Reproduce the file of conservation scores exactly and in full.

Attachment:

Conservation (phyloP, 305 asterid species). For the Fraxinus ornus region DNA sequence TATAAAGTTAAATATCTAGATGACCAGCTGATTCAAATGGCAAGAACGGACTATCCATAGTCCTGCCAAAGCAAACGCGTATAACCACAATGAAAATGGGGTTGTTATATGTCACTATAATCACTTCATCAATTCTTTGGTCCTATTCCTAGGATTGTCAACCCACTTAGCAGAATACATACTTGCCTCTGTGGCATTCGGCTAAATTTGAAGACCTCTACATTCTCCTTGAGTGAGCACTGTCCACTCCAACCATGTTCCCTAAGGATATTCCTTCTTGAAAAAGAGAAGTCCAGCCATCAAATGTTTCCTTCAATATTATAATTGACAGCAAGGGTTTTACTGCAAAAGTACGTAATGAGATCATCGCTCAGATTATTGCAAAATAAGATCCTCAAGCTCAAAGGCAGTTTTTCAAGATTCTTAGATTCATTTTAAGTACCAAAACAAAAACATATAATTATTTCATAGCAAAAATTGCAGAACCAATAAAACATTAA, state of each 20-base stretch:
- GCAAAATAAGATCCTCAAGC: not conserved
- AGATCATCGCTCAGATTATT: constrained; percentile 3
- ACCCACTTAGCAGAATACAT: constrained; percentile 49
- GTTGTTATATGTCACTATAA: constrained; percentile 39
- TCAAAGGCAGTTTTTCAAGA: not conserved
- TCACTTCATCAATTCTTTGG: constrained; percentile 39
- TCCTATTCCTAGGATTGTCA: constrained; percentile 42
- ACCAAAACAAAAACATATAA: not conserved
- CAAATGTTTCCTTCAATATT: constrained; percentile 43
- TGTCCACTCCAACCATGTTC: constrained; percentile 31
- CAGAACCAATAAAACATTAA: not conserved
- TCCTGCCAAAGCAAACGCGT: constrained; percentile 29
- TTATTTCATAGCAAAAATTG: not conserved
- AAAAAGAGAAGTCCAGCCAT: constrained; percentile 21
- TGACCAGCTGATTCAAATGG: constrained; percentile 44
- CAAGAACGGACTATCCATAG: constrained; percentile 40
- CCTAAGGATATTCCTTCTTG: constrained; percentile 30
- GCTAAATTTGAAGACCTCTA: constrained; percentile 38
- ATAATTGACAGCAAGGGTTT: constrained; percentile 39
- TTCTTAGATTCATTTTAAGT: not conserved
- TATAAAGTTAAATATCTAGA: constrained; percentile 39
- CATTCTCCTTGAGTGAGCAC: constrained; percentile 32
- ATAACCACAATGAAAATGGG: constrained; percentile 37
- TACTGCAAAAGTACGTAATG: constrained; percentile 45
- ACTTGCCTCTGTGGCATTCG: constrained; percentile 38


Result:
Conservation (phyloP, 305 asterid species). For the Fraxinus ornus region DNA sequence TATAAAGTTAAATATCTAGATGACCAGCTGATTCAAATGGCAAGAACGGACTATCCATAGTCCTGCCAAAGCAAACGCGTATAACCACAATGAAAATGGGGTTGTTATATGTCACTATAATCACTTCATCAATTCTTTGGTCCTATTCCTAGGATTGTCAACCCACTTAGCAGAATACATACTTGCCTCTGTGGCATTCGGCTAAATTTGAAGACCTCTACATTCTCCTTGAGTGAGCACTGTCCACTCCAACCATGTTCCCTAAGGATATTCCTTCTTGAAAAAGAGAAGTCCAGCCATCAAATGTTTCCTTCAATATTATAATTGACAGCAAGGGTTTTACTGCAAAAGTACGTAATGAGATCATCGCTCAGATTATTGCAAAATAAGATCCTCAAGCTCAAAGGCAGTTTTTCAAGATTCTTAGATTCATTTTAAGTACCAAAACAAAAACATATAATTATTTCATAGCAAAAATTGCAGAACCAATAAAACATTAA, state of each 20-base stretch:
- GCAAAATAAGATCCTCAAGC: not conserved
- AGATCATCGCTCAGATTATT: constrained; percentile 3
- ACCCACTTAGCAGAATACAT: constrained; percentile 49
- GTTGTTATATGTCACTATAA: constrained; percentile 39
- TCAAAGGCAGTTTTTCAAGA: not conserved
- TCACTTCATCAATTCTTTGG: constrained; percentile 39
- TCCTATTCCTAGGATTGTCA: constrained; percentile 42
- ACCAAAACAAAAACATATAA: not conserved
- CAAATGTTTCCTTCAATATT: constrained; percentile 43
- TGTCCACTCCAACCATGTTC: constrained; percentile 31
- CAGAACCAATAAAACATTAA: not conserved
- TCCTGCCAAAGCAAACGCGT: constrained; percentile 29
- TTATTTCATAGCAAAAATTG: not conserved
- AAAAAGAGAAGTCCAGCCAT: constrained; percentile 21
- TGACCAGCTGATTCAAATGG: constrained; percentile 44
- CAAGAACGGACTATCCATAG: constrained; percentile 40
- CCTAAGGATATTCCTTCTTG: constrained; percentile 30
- GCTAAATTTGAAGACCTCTA: constrained; percentile 38
- ATAATTGACAGCAAGGGTTT: constrained; percentile 39
- TTCTTAGATTCATTTTAAGT: not conserved
- TATAAAGTTAAATATCTAGA: constrained; percentile 39
- CATTCTCCTTGAGTGAGCAC: constrained; percentile 32
- ATAACCACAATGAAAATGGG: constrained; percentile 37
- TACTGCAAAAGTACGTAATG: constrained; percentile 45
- ACTTGCCTCTGTGGCATTCG: constrained; percentile 38